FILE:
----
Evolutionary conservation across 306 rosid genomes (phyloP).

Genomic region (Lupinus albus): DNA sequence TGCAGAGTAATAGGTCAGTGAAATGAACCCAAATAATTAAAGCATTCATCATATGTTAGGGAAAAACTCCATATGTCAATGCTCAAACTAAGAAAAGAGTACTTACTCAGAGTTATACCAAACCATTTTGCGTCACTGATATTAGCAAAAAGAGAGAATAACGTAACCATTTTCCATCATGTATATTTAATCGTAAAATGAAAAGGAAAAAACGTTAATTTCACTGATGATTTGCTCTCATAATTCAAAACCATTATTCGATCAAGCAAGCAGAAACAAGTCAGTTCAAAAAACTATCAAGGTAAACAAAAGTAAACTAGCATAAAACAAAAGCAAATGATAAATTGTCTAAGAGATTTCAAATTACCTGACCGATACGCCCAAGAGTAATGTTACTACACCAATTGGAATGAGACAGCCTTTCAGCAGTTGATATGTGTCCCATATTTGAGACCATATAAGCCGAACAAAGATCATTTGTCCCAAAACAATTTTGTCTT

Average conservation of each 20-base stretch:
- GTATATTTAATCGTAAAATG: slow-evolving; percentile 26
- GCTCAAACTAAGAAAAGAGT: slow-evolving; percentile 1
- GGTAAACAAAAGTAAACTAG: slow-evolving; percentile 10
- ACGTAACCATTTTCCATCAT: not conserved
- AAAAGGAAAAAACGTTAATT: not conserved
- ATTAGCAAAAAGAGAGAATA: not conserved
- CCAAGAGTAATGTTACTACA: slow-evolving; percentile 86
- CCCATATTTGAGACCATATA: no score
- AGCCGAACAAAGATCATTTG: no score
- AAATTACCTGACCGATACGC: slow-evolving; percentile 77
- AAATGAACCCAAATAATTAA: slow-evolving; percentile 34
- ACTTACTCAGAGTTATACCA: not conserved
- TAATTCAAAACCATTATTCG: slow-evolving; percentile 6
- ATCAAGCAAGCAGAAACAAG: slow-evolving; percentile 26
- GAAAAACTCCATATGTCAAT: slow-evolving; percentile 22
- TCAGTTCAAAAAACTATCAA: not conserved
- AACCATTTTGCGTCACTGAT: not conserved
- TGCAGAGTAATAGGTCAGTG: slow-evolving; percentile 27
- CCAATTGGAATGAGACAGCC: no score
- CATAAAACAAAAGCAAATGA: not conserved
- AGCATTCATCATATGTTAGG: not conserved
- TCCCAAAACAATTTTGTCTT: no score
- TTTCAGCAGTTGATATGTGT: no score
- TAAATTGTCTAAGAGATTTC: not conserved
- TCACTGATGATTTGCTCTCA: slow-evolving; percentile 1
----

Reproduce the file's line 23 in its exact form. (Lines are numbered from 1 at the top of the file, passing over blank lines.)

- CATAAAACAAAAGCAAATGA: not conserved